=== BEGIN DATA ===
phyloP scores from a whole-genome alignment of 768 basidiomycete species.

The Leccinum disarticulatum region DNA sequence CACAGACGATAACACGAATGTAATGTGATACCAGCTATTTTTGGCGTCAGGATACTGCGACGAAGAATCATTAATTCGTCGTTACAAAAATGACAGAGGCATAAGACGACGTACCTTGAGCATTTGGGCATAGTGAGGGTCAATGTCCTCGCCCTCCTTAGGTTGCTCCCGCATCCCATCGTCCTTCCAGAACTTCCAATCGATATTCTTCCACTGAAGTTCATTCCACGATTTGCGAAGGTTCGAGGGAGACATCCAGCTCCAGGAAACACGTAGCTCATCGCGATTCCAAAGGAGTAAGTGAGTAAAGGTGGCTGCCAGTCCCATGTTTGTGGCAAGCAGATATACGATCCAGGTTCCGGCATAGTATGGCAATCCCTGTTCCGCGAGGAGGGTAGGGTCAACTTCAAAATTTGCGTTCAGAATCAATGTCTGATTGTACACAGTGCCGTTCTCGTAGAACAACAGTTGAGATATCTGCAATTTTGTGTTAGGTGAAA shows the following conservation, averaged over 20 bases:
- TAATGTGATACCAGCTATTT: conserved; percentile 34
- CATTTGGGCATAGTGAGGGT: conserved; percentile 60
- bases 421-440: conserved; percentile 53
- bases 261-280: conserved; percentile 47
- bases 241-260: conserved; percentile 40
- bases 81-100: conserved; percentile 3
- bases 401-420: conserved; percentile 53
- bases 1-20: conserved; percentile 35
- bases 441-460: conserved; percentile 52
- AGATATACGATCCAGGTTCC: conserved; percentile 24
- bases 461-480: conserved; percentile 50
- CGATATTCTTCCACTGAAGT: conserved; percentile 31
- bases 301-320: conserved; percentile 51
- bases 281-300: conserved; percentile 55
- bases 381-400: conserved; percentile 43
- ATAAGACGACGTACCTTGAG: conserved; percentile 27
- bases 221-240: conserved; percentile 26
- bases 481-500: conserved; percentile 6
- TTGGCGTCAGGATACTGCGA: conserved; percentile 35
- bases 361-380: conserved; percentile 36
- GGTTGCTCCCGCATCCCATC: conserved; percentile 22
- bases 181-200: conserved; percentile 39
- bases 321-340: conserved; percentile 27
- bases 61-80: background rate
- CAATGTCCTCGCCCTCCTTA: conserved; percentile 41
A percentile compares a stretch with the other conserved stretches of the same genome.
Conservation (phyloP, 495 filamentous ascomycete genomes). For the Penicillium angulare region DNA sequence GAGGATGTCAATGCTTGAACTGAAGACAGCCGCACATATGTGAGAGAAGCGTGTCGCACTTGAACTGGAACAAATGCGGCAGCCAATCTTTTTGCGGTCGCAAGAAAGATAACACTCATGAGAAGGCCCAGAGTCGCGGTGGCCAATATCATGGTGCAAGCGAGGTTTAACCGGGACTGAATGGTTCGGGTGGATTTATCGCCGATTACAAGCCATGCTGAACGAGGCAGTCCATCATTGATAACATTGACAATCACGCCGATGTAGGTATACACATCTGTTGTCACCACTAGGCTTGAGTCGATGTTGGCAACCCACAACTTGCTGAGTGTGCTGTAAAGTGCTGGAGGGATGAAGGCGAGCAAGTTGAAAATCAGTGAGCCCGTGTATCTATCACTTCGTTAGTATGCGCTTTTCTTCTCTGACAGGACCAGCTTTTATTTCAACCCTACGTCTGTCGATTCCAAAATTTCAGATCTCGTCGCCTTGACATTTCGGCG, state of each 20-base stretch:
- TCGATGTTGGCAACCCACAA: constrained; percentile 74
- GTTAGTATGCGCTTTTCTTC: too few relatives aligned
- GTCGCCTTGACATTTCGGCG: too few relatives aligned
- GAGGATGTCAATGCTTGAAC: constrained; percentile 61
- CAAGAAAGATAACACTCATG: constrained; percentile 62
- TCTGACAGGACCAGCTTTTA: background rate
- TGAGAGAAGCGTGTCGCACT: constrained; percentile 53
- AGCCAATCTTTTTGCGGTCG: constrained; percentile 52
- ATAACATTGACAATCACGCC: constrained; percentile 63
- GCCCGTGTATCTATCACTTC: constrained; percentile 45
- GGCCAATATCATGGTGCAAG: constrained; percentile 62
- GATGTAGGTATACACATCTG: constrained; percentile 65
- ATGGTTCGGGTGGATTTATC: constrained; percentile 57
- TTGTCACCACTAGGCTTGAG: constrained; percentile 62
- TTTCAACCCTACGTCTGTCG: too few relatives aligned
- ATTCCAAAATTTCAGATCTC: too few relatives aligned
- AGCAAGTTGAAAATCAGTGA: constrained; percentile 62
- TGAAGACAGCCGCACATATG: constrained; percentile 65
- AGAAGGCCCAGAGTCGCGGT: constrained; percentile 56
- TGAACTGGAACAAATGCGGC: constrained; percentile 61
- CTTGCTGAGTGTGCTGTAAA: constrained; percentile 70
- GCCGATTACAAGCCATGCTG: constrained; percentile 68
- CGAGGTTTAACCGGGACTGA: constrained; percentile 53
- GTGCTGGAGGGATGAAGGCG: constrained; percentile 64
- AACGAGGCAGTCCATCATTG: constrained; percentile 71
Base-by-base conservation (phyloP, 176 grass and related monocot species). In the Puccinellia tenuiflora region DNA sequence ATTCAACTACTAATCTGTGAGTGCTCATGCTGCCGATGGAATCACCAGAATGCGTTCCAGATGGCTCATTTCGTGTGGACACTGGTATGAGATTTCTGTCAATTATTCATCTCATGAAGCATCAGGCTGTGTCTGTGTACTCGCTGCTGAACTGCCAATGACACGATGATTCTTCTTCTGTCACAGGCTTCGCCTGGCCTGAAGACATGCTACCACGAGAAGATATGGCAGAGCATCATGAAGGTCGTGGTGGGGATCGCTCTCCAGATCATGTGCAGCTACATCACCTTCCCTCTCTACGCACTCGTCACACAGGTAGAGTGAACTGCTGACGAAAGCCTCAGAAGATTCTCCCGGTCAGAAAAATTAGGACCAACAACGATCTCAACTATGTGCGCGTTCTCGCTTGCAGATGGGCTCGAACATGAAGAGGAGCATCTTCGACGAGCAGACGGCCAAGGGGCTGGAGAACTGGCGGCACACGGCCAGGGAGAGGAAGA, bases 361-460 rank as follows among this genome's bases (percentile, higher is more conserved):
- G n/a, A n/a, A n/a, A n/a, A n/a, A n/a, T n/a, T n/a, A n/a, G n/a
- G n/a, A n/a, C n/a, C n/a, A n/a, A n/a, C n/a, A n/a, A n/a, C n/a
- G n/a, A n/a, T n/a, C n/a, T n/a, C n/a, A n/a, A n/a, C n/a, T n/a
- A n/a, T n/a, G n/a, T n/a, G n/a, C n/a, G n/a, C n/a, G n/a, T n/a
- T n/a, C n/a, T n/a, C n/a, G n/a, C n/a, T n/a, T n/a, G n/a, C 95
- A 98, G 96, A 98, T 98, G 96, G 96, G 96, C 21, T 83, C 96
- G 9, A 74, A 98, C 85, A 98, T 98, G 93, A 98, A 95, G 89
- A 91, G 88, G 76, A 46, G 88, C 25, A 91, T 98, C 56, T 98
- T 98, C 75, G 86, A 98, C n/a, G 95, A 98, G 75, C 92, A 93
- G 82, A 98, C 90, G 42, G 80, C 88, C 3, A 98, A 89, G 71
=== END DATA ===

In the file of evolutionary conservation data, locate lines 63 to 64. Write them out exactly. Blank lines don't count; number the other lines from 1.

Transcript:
- A 91, G 88, G 76, A 46, G 88, C 25, A 91, T 98, C 56, T 98
- T 98, C 75, G 86, A 98, C n/a, G 95, A 98, G 75, C 92, A 93